Tom Coughlin is ready to go back to work and has no intention of riding off into the sunset, but he did say he needed the ownership’s approval to continue coaching the New York Giants.
With the Giants’ 21-17 victory over the Patriots on Sunday night, Tom Coughlin became the oldest coach to win a Super Bowl at 65 years old. The Giants coach is looking forward to the annual Scouting Combine that begins in a few weeks and getting to work on next season’s team. While sidestepping questions about his legacy and whether he’s a “better” coach than New England’s Bill Belichick, Coughlin was more direct when asked if he plans to continue coaching the Giants.
“I certainly hope so. My intentions are to be that way,” Coughlin said. “I do have some ownership that has to give approval, but I’m looking forward to it.”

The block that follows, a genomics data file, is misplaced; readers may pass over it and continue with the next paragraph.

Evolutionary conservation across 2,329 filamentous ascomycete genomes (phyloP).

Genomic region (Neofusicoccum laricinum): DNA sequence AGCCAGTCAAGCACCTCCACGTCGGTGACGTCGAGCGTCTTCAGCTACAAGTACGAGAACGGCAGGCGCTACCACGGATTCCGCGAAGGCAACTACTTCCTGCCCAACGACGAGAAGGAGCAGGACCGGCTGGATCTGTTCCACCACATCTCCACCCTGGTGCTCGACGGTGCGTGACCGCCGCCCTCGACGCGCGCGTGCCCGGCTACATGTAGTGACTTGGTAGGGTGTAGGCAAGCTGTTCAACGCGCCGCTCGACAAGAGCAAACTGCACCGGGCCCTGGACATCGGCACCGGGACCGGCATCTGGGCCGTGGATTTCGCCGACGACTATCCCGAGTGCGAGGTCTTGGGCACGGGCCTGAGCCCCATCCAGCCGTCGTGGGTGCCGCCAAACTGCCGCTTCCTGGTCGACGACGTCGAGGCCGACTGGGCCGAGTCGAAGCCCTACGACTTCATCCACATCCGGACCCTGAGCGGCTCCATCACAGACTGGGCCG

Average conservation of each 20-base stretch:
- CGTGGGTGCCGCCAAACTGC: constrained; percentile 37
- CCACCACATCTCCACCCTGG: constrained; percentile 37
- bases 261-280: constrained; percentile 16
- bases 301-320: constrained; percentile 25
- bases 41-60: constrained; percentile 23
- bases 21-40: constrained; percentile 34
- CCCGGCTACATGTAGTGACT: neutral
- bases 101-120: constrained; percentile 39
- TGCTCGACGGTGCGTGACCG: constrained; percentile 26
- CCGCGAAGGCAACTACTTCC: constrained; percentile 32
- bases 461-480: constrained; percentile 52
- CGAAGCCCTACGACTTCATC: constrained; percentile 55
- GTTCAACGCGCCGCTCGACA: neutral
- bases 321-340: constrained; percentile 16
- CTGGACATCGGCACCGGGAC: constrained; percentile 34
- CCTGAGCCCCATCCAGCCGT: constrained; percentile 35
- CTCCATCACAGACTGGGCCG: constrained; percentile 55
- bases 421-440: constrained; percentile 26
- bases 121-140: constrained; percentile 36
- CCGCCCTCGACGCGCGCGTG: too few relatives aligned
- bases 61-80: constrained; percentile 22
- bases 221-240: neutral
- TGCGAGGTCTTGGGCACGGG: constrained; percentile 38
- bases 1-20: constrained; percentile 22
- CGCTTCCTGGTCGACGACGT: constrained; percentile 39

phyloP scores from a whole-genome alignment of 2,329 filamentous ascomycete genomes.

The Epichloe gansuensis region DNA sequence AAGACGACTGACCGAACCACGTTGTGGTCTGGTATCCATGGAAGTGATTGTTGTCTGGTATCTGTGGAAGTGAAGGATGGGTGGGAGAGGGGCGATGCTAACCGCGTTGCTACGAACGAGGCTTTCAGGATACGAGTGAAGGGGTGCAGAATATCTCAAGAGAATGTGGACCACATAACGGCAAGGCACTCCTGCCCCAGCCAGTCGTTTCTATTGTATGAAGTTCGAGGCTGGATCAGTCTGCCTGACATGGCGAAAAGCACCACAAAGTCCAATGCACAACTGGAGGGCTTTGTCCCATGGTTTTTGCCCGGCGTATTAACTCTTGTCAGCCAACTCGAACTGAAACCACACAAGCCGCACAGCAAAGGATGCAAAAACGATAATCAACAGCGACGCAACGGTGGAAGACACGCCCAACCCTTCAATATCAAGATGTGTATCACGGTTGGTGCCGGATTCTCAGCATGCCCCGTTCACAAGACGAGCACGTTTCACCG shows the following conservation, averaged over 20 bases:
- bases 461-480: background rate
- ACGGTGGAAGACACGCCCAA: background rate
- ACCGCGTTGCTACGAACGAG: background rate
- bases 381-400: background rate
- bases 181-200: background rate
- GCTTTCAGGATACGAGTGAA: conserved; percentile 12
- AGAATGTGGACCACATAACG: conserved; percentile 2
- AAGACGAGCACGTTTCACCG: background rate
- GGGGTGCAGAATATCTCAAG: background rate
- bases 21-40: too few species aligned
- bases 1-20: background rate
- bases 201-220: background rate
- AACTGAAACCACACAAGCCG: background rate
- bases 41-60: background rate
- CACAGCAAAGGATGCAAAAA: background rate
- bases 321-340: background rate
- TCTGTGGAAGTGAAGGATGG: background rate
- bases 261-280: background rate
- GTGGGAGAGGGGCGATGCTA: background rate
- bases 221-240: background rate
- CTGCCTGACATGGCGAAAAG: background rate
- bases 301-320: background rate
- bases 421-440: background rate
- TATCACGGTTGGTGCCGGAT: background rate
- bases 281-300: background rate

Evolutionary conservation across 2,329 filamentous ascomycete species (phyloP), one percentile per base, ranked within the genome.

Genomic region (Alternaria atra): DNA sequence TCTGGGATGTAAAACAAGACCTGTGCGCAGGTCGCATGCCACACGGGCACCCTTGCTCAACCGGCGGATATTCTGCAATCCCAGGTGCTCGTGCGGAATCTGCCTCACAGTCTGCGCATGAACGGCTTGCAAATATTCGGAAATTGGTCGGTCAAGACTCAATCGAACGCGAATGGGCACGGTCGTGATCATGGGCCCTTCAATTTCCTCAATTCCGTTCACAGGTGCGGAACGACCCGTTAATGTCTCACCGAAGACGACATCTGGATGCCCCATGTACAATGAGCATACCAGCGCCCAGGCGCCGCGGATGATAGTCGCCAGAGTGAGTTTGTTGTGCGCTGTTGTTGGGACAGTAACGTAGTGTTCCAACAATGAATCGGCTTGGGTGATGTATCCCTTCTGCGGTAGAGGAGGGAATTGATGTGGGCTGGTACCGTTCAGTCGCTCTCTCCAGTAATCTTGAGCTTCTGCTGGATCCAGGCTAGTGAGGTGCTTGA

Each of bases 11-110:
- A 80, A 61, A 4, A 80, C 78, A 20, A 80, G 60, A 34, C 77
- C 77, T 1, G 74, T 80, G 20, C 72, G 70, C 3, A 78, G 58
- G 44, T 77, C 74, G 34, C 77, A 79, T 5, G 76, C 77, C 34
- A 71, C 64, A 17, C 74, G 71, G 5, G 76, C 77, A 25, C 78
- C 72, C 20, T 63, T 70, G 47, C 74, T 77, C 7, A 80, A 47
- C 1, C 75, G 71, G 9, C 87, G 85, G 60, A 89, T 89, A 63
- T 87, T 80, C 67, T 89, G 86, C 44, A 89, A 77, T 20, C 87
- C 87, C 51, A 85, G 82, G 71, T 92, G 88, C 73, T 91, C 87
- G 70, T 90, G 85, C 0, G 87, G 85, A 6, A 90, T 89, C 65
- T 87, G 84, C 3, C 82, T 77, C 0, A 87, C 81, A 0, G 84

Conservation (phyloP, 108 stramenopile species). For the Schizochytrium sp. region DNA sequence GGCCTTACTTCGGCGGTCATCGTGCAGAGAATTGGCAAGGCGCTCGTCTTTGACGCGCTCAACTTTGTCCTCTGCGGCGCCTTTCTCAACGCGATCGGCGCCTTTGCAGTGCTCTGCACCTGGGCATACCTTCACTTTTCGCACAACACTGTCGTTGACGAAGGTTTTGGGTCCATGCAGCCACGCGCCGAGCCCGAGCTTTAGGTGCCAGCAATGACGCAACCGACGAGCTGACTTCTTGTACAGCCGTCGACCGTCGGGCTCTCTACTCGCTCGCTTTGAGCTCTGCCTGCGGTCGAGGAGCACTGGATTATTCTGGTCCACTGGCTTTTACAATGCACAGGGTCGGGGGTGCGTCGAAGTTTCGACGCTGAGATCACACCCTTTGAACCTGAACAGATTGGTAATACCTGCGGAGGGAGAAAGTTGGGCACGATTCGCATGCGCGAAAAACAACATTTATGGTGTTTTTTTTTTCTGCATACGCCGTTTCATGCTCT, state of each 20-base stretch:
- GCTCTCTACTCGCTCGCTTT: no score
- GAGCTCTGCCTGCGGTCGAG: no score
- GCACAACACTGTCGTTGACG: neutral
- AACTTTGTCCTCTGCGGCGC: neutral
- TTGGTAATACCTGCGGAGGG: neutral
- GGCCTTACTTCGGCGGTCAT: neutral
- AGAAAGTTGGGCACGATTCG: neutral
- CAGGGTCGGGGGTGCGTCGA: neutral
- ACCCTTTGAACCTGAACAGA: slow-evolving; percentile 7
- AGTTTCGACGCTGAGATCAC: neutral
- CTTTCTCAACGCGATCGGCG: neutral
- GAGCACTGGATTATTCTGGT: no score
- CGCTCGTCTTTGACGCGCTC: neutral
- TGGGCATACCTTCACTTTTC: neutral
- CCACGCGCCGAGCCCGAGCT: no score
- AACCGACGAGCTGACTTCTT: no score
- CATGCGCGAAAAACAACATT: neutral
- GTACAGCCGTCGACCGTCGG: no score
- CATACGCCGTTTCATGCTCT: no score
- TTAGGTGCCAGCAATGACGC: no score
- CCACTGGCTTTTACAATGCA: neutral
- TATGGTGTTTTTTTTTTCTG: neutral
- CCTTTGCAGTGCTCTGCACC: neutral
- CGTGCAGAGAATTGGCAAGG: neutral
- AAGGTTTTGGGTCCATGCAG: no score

Coughlin and quarterback Eli Manning repeatedly mentioned the young players who stepped up following a slew of early-season injuries, and the Giants’ bright future because of their development.
“I’m excited about a number of young guys who stepped up this season,” Manning said. “There were some questions going into the beginning of the season on a few spots, but that quickly got answered. You’re going to need young players to come in and play a role, and give you a chance to win a championship.”
The emergence of those players helped complete a dramatic turnaround for Coughlin, who was facing serious questions about his job security following a Week 15 loss to Washington that left the Giants at 7-7. They then reeled off six consecutive victories, culminating with the franchise’s fourth Super Bowl title.
The 88-yard game-winning touchdown drive orchestrated by Manning on Sunday night embodied a team that continually fought through adversity.
Coughlin had no interest in discussing what his second Super Bowl title in four years does for his legacy as a coach. Like his quarterback, he is excited for the Giants organization and the players, especially those who experienced their first Super Bowl victory.